... The program should be readdressed with new information each year, not just at inception. Situations where employees don't know what they have, and employers can't demonstrate what is owed, can be catastrophic. ...

4. Operational noncompliance

Employers can have the best-drafted, most bulletproof plan in the world, but without proper administration, deviation happens. ... Plan administration must sync with plan documentation. Penalties for noncompliance are a pretty hefty tax bite.

5. Underestimating the importance of investments

NQDC plans are not subject to all the rules and regulations of ERISA and do not carry the weight of fiduciary liability. ...

Offering more diverse investment options and monitoring them regularly will increase the attractiveness of the plan, which will boost participation and create greater perceived value.

Deferred compensation plans are a great way to give executives the ability to accumulate retirement savings or short-term savings on a pretax and tax-deferred basis. They afford great flexibility and can be structured to create a highly attractive retention and/or incentive tool. Plan sponsors must always remember that these plans require constant and diligent monitoring.

Lisa E. Silva is a senior vice president, executive benefits, with Longfellow Benefits, a Boston-based benefits brokerage and consulting firm.

Thursday, January 8, 2009

The Top 10 Marketing Mistakes Small Businesses Make

By Susan Burnash

Marketing is critical to the success of every business. Unfortunately, many businesses discount the effect it can have, and they forgo marketing because they believe they can't afford it or simply don't have the time or energy to create a plan. ... Below you will find some of the most common marketing mistakes businesses make.

Mistake #1: Not Developing a Marketing Plan

... What is a marketing plan and why create one? Because it's the foundation of your business and it helps you design your product and service, identify your target audience, and provide a roadmap to head you towards your final destination: Success. But equally important, a marketing plan provides the specific details needed to increase visibility, expand your customer base, and provide quantifiable methods to measure your return on investment (ROI).

Mistake #2: Not Planning a Marketing Budget

Most businesses without a marketing plan also lack a marketing budget. ... From the very beginning, and while you are writing your Marketing Plan, it is important to focus on the financial costs of implementation. A general rule of thumb says that at least 10% of your revenue should be designated for your marketing efforts. That means dollars specifically pinpointed for Web site design and maintenance, logo design and brand development, marketing collateral, both print and electronic, and paying someone, if you don't have the time, skills, or desire to do so, to handle all of your Public Relations needs. But make sure when allocating money for marketing that you also have a means for tracking your ROI. If your ROI is low after several months of trying a particular strategy, go back to your marketing plan and look at trying something different. ...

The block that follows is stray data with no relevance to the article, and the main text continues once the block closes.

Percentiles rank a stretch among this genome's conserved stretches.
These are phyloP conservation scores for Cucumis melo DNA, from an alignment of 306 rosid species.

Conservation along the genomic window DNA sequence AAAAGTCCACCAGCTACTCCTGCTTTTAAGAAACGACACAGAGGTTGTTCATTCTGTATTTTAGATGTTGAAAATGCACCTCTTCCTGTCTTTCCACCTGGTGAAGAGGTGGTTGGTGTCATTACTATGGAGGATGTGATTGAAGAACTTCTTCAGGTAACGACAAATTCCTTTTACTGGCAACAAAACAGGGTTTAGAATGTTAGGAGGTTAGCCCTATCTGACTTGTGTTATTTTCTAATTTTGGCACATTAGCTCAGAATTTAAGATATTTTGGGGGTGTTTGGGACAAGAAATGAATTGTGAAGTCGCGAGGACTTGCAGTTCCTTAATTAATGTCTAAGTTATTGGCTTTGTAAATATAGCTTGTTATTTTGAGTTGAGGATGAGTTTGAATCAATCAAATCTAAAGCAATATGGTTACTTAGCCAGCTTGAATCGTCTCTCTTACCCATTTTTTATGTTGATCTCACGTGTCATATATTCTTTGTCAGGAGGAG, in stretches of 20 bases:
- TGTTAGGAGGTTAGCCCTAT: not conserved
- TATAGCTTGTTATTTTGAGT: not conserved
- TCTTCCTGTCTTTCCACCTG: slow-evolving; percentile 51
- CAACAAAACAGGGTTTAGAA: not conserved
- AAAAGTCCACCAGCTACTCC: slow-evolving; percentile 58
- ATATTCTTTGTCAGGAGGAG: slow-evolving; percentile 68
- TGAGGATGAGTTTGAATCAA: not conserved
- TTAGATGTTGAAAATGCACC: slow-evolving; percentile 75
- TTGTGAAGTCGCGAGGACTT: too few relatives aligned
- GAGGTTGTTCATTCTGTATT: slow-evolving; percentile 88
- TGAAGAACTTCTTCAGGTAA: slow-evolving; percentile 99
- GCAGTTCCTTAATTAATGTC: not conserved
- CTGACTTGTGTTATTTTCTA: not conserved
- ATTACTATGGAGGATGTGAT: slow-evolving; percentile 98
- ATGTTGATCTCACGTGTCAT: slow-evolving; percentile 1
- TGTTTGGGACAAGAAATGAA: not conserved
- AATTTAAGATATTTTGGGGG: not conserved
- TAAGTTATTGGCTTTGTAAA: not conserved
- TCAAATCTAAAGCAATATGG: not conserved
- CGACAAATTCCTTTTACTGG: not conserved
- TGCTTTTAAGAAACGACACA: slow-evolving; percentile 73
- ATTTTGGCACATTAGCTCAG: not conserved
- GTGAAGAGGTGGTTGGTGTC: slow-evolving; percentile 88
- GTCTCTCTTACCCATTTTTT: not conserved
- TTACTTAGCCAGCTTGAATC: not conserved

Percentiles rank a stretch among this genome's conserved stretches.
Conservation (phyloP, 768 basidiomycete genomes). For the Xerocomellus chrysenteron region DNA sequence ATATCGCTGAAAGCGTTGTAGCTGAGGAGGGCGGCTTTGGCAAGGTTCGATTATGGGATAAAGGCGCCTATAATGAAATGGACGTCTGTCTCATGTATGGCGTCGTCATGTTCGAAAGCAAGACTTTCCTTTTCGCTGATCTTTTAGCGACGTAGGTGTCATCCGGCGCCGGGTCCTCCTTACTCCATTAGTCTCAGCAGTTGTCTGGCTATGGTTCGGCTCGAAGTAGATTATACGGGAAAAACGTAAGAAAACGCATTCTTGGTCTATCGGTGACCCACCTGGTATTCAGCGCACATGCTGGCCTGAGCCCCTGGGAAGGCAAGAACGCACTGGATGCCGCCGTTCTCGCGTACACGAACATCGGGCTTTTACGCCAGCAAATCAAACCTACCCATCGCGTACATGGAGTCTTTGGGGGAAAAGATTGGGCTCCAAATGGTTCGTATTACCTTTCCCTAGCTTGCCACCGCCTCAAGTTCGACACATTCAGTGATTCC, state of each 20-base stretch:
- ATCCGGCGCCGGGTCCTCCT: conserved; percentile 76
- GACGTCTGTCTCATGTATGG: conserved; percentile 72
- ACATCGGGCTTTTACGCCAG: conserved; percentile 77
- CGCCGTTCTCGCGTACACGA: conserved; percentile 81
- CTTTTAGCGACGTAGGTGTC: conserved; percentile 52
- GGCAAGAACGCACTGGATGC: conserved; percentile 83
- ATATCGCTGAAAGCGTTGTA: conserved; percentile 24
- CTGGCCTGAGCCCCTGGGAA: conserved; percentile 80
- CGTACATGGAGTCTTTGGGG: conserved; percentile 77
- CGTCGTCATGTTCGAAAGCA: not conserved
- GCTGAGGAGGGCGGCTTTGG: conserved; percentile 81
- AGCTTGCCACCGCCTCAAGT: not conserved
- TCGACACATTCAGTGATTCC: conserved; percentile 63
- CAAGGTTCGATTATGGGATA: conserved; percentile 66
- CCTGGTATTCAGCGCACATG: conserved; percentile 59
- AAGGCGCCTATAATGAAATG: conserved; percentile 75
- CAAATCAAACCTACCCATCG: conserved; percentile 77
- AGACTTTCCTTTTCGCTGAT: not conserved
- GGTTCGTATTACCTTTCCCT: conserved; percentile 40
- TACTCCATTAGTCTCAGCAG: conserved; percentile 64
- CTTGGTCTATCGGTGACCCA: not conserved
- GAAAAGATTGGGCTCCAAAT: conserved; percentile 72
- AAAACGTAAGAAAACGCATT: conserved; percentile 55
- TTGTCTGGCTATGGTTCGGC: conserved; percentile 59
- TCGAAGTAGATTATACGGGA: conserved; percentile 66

Mistake #3: Not Targeting a Specific Target Audience

... [Identifying] your target market is critical to your success. It is also critical to choosing the appropriate marketing techniques to reach potential customers. ...

Mistake #4: Not Developing a Clear and Consistent Marketing Message

Messaging is the careful development of the precise and concise language that quickly conveys the key message(s) you want known about your product or organization. ...

Mistake #5: Believing Your Product or Service Will Sell Itself

... The reality is people need to be told why they should buy your product or service. They need to be convinced that they can't live without it. And once they have it, you need to provide them with customer service and personalized attention to ensure they will continue to use it. All of these things require marketing. ...

Mistake #6: Not Clearly Defining Your Product or Services' Benefits

... Educating your customer is critical. ... By defining the unique selling proposition for your product/or service you will help your target audience differentiate you from the competition. ...

Mistake #7: Underestimating the Value of Your Existing Customers

... If you want to stay in business and grow, you must be sure to turn existing customers into lifetime customers. Call to say thank you. Check in to see if their needs are being met. You might feel like you're wasting your time, or being a pest, but ask any customer who stays loyal to a particular company and you'll always get the same answer: "Good customer service!, it's why I stay and when I don't have it, it's why I leave." ...

Mistake #8: Thinking that Advertising is Marketing

... It is a piece of marketing, but only a small piece, and with so many ways to get your product or service out in front of potential customers ... Before you spend a dollar on advertising, spend the time needed on a marketing plan and a marketing budget. Both will provide the roadmap and tools for measurement to ensure that advertising is right for you.

Mistake #9: Ignoring the Benefits of Public Relations

... Public relations is the most inexpensive and effective way to get the word out to your target market that you have a product or service they need and want. ... You'll be amazed at how much recognition and business will result from getting your business and face in the press.

Mistake #10: Expecting Too Much, Too Soon

Often, someone just starting a new business will get terribly disappointed because they developed a brochure, ran an ad, attended a networking event, or sent out postcards with little response. ... To turn a potential customer into a new customer, you must reach out to them with consistent marketing messages (at least six times...more if you're selling a high-ticket item) before they feel like they "know" and "trust" your company enough to take the risk of purchasing a product or service from you. ... And if you are really unsure of what you are doing, find a business mentor or hire a marketing professional. You may find that by avoiding the ten biggest mistakes small businesses make, you are on your way to success!

About the Author: Susan Burnash is the owner of Purple Duck Marketing in Kirkland, WA. Her company focuses on marketing, public relations, and video production for businesses and nonprofits. For more information, please visit